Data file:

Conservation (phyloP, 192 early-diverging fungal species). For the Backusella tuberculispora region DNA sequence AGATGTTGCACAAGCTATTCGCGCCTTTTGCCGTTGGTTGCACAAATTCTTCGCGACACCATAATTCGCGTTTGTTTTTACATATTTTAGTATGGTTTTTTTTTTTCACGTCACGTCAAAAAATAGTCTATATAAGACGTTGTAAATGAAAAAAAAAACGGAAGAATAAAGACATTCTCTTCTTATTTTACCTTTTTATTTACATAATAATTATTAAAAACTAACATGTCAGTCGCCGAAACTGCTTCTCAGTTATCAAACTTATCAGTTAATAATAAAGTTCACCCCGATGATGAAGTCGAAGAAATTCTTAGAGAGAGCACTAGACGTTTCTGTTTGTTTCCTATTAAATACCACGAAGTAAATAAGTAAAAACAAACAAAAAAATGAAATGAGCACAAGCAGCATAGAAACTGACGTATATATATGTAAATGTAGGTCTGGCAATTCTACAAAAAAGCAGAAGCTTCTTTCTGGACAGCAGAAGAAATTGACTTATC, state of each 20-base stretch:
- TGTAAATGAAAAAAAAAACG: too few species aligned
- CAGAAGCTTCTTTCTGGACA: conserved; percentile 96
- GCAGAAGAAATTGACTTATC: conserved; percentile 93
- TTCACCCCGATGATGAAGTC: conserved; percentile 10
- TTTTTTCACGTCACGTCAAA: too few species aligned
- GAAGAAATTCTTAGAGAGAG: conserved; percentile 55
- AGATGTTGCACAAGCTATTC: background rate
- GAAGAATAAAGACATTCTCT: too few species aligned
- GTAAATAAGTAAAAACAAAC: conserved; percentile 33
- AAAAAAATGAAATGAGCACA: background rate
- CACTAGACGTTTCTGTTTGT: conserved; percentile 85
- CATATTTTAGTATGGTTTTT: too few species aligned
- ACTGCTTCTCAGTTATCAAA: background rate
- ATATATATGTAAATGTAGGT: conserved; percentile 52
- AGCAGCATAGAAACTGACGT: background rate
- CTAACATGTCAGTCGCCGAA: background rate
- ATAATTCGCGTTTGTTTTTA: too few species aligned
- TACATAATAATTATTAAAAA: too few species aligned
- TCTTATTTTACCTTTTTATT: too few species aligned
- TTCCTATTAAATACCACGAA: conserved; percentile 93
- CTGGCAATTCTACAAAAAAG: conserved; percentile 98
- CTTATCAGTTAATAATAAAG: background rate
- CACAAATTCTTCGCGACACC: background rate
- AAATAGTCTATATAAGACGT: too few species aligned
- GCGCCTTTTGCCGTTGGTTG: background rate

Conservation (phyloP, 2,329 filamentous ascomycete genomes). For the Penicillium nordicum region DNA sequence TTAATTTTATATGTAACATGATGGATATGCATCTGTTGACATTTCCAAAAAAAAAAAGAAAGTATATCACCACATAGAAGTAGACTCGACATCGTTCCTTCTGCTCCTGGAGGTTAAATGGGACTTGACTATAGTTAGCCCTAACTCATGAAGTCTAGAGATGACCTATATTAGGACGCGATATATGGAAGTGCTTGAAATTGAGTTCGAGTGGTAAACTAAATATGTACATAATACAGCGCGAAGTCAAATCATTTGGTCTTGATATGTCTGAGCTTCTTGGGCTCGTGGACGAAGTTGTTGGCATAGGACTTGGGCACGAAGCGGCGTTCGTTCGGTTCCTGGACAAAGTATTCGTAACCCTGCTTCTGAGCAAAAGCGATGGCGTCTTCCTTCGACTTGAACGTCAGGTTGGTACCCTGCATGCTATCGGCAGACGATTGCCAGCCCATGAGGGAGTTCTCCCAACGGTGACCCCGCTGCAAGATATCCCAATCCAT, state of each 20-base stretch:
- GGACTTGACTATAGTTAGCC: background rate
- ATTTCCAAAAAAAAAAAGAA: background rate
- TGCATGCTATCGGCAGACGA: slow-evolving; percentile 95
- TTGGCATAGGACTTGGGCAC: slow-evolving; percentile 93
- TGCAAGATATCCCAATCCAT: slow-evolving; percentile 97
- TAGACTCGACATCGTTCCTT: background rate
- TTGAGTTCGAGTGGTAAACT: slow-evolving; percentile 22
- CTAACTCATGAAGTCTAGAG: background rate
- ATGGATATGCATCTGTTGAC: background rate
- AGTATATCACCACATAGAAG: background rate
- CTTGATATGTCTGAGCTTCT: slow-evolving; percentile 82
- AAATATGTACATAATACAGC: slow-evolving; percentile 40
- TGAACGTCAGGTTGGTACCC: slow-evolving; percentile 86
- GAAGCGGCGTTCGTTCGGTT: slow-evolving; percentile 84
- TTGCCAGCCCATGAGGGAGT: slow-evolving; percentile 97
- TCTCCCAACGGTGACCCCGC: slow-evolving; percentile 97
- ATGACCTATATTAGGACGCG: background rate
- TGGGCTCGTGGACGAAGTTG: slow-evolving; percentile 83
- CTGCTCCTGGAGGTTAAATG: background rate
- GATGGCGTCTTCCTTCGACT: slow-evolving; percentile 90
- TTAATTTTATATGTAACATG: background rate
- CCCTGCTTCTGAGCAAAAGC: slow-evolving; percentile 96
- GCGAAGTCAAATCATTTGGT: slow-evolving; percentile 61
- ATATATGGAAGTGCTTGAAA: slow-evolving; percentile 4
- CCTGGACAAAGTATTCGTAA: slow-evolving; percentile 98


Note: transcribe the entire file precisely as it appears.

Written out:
Conservation (phyloP, 192 early-diverging fungal species). For the Backusella tuberculispora region DNA sequence AGATGTTGCACAAGCTATTCGCGCCTTTTGCCGTTGGTTGCACAAATTCTTCGCGACACCATAATTCGCGTTTGTTTTTACATATTTTAGTATGGTTTTTTTTTTTCACGTCACGTCAAAAAATAGTCTATATAAGACGTTGTAAATGAAAAAAAAAACGGAAGAATAAAGACATTCTCTTCTTATTTTACCTTTTTATTTACATAATAATTATTAAAAACTAACATGTCAGTCGCCGAAACTGCTTCTCAGTTATCAAACTTATCAGTTAATAATAAAGTTCACCCCGATGATGAAGTCGAAGAAATTCTTAGAGAGAGCACTAGACGTTTCTGTTTGTTTCCTATTAAATACCACGAAGTAAATAAGTAAAAACAAACAAAAAAATGAAATGAGCACAAGCAGCATAGAAACTGACGTATATATATGTAAATGTAGGTCTGGCAATTCTACAAAAAAGCAGAAGCTTCTTTCTGGACAGCAGAAGAAATTGACTTATC, state of each 20-base stretch:
- TGTAAATGAAAAAAAAAACG: too few species aligned
- CAGAAGCTTCTTTCTGGACA: conserved; percentile 96
- GCAGAAGAAATTGACTTATC: conserved; percentile 93
- TTCACCCCGATGATGAAGTC: conserved; percentile 10
- TTTTTTCACGTCACGTCAAA: too few species aligned
- GAAGAAATTCTTAGAGAGAG: conserved; percentile 55
- AGATGTTGCACAAGCTATTC: background rate
- GAAGAATAAAGACATTCTCT: too few species aligned
- GTAAATAAGTAAAAACAAAC: conserved; percentile 33
- AAAAAAATGAAATGAGCACA: background rate
- CACTAGACGTTTCTGTTTGT: conserved; percentile 85
- CATATTTTAGTATGGTTTTT: too few species aligned
- ACTGCTTCTCAGTTATCAAA: background rate
- ATATATATGTAAATGTAGGT: conserved; percentile 52
- AGCAGCATAGAAACTGACGT: background rate
- CTAACATGTCAGTCGCCGAA: background rate
- ATAATTCGCGTTTGTTTTTA: too few species aligned
- TACATAATAATTATTAAAAA: too few species aligned
- TCTTATTTTACCTTTTTATT: too few species aligned
- TTCCTATTAAATACCACGAA: conserved; percentile 93
- CTGGCAATTCTACAAAAAAG: conserved; percentile 98
- CTTATCAGTTAATAATAAAG: background rate
- CACAAATTCTTCGCGACACC: background rate
- AAATAGTCTATATAAGACGT: too few species aligned
- GCGCCTTTTGCCGTTGGTTG: background rate

Conservation (phyloP, 2,329 filamentous ascomycete genomes). For the Penicillium nordicum region DNA sequence TTAATTTTATATGTAACATGATGGATATGCATCTGTTGACATTTCCAAAAAAAAAAAGAAAGTATATCACCACATAGAAGTAGACTCGACATCGTTCCTTCTGCTCCTGGAGGTTAAATGGGACTTGACTATAGTTAGCCCTAACTCATGAAGTCTAGAGATGACCTATATTAGGACGCGATATATGGAAGTGCTTGAAATTGAGTTCGAGTGGTAAACTAAATATGTACATAATACAGCGCGAAGTCAAATCATTTGGTCTTGATATGTCTGAGCTTCTTGGGCTCGTGGACGAAGTTGTTGGCATAGGACTTGGGCACGAAGCGGCGTTCGTTCGGTTCCTGGACAAAGTATTCGTAACCCTGCTTCTGAGCAAAAGCGATGGCGTCTTCCTTCGACTTGAACGTCAGGTTGGTACCCTGCATGCTATCGGCAGACGATTGCCAGCCCATGAGGGAGTTCTCCCAACGGTGACCCCGCTGCAAGATATCCCAATCCAT, state of each 20-base stretch:
- GGACTTGACTATAGTTAGCC: background rate
- ATTTCCAAAAAAAAAAAGAA: background rate
- TGCATGCTATCGGCAGACGA: slow-evolving; percentile 95
- TTGGCATAGGACTTGGGCAC: slow-evolving; percentile 93
- TGCAAGATATCCCAATCCAT: slow-evolving; percentile 97
- TAGACTCGACATCGTTCCTT: background rate
- TTGAGTTCGAGTGGTAAACT: slow-evolving; percentile 22
- CTAACTCATGAAGTCTAGAG: background rate
- ATGGATATGCATCTGTTGAC: background rate
- AGTATATCACCACATAGAAG: background rate
- CTTGATATGTCTGAGCTTCT: slow-evolving; percentile 82
- AAATATGTACATAATACAGC: slow-evolving; percentile 40
- TGAACGTCAGGTTGGTACCC: slow-evolving; percentile 86
- GAAGCGGCGTTCGTTCGGTT: slow-evolving; percentile 84
- TTGCCAGCCCATGAGGGAGT: slow-evolving; percentile 97
- TCTCCCAACGGTGACCCCGC: slow-evolving; percentile 97
- ATGACCTATATTAGGACGCG: background rate
- TGGGCTCGTGGACGAAGTTG: slow-evolving; percentile 83
- CTGCTCCTGGAGGTTAAATG: background rate
- GATGGCGTCTTCCTTCGACT: slow-evolving; percentile 90
- TTAATTTTATATGTAACATG: background rate
- CCCTGCTTCTGAGCAAAAGC: slow-evolving; percentile 96
- GCGAAGTCAAATCATTTGGT: slow-evolving; percentile 61
- ATATATGGAAGTGCTTGAAA: slow-evolving; percentile 4
- CCTGGACAAAGTATTCGTAA: slow-evolving; percentile 98